“To that place you will come, and to that place you will bring your sacrifices…” (Deuteronomy 12:5-6)
Although the Israelites had had a Tabernacle for the duration of their time in the wilderness, there will be fundamentally new, almost inordinate, focus on the makom asher yivchar Hashem Elokeichem, “the place that the Almighty, your God, will choose.”
If Jewish life revolved around the Temple and its services, and it could readily be argued that it did, how can one suggest that there is anything inordinate about a focus on the Temple and its environs? Well, the answer may lie within the dichotomy we spoke about some time (here and here) ago between didacticism and mimeticism.
To recap in short, the latter suggests a sort of responsiveness of God’s Torah and its laws to the human condition, while the former suggests an originality that supersedes the human condition.
What was the need for the Temple at all? God might appear dualistic when he asks, “for what purpose is all these sacrifices?,” bemoaning the service and supplication he is given (Isaiah 1:11-14), or downright rebuffs the entire institution by claiming that “it is not sacrifice that I desire.” (Hosea 6:6)
The simple response is that the prophets were speaking to the heart of the nation, trying to get through to them that the Torah demands action only because it is more easy than demanding intention, but that it is truly the intention that God is after — so without the proper mindset, the sacrifices are but empty carcasses.
R’ Ishmael explains the issuance of the Tabernacle on two premises: as an atonement for the sin of the golden calf and, together with the majority of the biblical ordinances, as a remedy for idolatry. For R’ Akiva, the laws were bestowed prior to the sin of the golden calf and were more about establishing and preserving the majesty of God in the midst of the nation. Accordingly, R’ Ishmael was of the opinion that the Tabernacle came to serve a human need, while the Akivan position is that the Tabernacle came to serve a divine need.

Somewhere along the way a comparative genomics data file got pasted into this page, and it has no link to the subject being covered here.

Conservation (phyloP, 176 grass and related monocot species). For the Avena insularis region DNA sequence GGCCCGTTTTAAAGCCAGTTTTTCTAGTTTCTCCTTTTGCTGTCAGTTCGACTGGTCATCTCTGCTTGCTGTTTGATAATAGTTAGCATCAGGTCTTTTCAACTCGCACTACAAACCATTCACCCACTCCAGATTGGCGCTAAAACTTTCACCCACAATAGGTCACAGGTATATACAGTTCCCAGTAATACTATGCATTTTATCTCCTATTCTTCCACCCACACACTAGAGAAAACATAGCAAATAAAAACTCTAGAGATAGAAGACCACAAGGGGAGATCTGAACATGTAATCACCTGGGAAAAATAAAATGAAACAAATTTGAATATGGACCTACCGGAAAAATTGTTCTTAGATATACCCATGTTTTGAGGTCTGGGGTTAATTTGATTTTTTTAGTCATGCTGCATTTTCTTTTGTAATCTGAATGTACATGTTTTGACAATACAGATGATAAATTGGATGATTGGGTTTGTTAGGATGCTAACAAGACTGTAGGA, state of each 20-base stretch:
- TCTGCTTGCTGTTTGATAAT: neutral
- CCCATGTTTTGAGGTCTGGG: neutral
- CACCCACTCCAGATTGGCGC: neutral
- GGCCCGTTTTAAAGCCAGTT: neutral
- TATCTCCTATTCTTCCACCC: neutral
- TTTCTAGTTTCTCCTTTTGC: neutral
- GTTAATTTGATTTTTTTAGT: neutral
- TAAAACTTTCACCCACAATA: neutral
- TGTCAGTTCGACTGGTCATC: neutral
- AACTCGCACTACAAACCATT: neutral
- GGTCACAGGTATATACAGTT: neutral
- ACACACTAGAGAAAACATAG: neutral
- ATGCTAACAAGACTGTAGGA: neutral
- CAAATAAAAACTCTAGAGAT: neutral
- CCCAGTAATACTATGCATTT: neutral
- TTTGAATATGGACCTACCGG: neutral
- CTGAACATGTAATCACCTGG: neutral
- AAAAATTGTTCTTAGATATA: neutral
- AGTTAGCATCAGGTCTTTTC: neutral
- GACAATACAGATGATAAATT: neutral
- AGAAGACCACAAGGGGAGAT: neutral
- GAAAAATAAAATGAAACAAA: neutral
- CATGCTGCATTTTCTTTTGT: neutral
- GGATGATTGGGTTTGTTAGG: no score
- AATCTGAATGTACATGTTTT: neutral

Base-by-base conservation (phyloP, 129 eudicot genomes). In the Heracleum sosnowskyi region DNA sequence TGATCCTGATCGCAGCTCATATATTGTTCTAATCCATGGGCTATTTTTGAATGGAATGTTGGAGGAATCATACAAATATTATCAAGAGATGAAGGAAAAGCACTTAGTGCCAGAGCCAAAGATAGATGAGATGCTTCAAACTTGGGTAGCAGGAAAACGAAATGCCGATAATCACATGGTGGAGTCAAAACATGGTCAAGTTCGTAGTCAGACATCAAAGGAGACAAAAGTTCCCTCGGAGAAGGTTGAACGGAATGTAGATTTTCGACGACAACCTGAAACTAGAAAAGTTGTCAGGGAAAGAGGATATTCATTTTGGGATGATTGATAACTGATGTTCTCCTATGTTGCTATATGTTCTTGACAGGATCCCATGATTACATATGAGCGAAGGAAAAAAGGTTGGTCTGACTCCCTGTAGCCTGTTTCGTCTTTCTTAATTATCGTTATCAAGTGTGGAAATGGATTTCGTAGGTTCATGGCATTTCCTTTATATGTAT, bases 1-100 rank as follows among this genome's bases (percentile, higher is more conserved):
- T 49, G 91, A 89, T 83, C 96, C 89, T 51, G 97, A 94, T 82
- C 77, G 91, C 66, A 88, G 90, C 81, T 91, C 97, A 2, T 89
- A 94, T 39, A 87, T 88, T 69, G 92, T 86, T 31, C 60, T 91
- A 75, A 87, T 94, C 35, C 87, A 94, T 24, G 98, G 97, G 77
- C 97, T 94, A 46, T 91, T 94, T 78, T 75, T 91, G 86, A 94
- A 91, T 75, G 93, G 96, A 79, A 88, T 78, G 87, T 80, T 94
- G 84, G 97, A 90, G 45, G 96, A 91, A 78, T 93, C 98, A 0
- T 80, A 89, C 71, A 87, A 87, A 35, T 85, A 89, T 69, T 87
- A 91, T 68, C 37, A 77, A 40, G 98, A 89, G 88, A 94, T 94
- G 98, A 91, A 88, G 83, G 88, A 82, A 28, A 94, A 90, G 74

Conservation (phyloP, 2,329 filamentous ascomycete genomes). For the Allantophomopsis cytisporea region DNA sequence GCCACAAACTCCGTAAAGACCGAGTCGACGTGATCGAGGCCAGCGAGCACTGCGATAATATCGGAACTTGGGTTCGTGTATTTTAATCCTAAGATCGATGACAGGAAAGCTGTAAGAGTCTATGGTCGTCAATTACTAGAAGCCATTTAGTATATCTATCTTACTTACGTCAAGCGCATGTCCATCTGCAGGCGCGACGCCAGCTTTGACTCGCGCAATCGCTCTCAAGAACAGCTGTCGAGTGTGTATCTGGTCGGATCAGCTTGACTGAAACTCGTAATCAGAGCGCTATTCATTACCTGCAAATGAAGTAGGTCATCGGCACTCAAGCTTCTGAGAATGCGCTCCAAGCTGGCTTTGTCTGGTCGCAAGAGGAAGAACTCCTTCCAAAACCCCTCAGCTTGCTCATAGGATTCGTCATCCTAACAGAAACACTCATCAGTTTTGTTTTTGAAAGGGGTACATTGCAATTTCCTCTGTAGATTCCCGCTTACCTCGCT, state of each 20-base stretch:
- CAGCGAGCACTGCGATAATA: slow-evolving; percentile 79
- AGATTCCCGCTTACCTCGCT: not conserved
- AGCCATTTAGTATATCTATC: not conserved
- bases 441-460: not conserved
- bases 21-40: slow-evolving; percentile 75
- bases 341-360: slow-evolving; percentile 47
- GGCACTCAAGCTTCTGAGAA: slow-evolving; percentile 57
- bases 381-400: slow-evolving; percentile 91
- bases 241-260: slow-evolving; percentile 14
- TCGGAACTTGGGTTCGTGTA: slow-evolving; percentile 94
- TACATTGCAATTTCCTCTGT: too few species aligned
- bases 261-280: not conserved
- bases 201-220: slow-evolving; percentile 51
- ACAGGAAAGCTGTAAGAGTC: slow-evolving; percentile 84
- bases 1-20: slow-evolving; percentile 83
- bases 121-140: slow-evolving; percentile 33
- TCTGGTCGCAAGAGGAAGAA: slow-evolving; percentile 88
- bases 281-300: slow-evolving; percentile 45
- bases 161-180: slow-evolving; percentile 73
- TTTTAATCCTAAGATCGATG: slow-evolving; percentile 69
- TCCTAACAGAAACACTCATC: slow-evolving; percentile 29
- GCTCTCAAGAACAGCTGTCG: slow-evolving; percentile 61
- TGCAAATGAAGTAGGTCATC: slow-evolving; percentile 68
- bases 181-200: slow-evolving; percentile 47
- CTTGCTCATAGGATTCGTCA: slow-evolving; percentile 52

The Jews sinned and their Temple was lost, only to come again, and be lost once again. We are still in that period, and Jewish tradition maintains, although there is little clarity in the details and much debate over specifics, that with the coming of the Messiah, there will be another Temple. Can there be a Temple with no sacrifices?
We all look at this situation and take varied stances, but one thing’s for sure — modern-day Judaism is quite far from its idolatrous beginnings. The Ishmaelian school brings v’lo yizbachu od, “that they should sacrifice no more,” (Leviticus 17:7) as proof that the Jews worshiped the Egyptians gods, and explains the Temple services and rituals as rehabilitation. But if we no longer have such a drive, how can we relate to that which we put so much emphasis on in the past and seemingly place such an emphasis on in the future? In essence, if R’ Ishmael is right and the bulk of Judaism is to allow its members to break free of idolatry, how are we supposed to relate to Judaism when idol worship wouldn’t even make it to the top hundred things on our bucket lists?
I suppose it’s necessary, then, to recognize that, despite the claim of its timelessness, the Torah is, in fact, very dated. That’s not to say that it’s inapplicable, but it’s certainly quaint. Imagine a world in the distant future where gastrointestinal consumption has been utterly replaced with quick venipuncture supplements — won’t the kids in 3rd grade smirk when they learn that the Torah forbids boiling a kid in its mother’s milk and the teacher goes on a long-winded explanation to define both “boil” and “milk.” But that’s a negative precept — what about the commandment to eat matzo on Passover? That will be just as quaint, seeing how they only eat to be compliant with religious observance.
That might seem ridiculous, but it’s really no different, conceptually speaking, with our observance of the many laws related to idolatry (or anti-idolatry, I should say). From the Torah’s perspective, it really makes no never mind what the origin of the law was, how it came into being or why God, perhaps, mimetically included it in his divine instructions. If by the time the Messiah arrives, civilization has progressed to a point such that no one can ever remember hearing of an extant monarch, will a Jewish king still make sense? I don’t know, and we’ll see when we get there. The fact that all these institutions — sacrifices, kings, idolatry — don’t seem to make much sense anymore are only because times have changed and they wouldn’t have been put into play had the Torah been given today. But the Torah hasn’t been given today, and the laws that were mimetically given, essentially, must be dadactically accepted.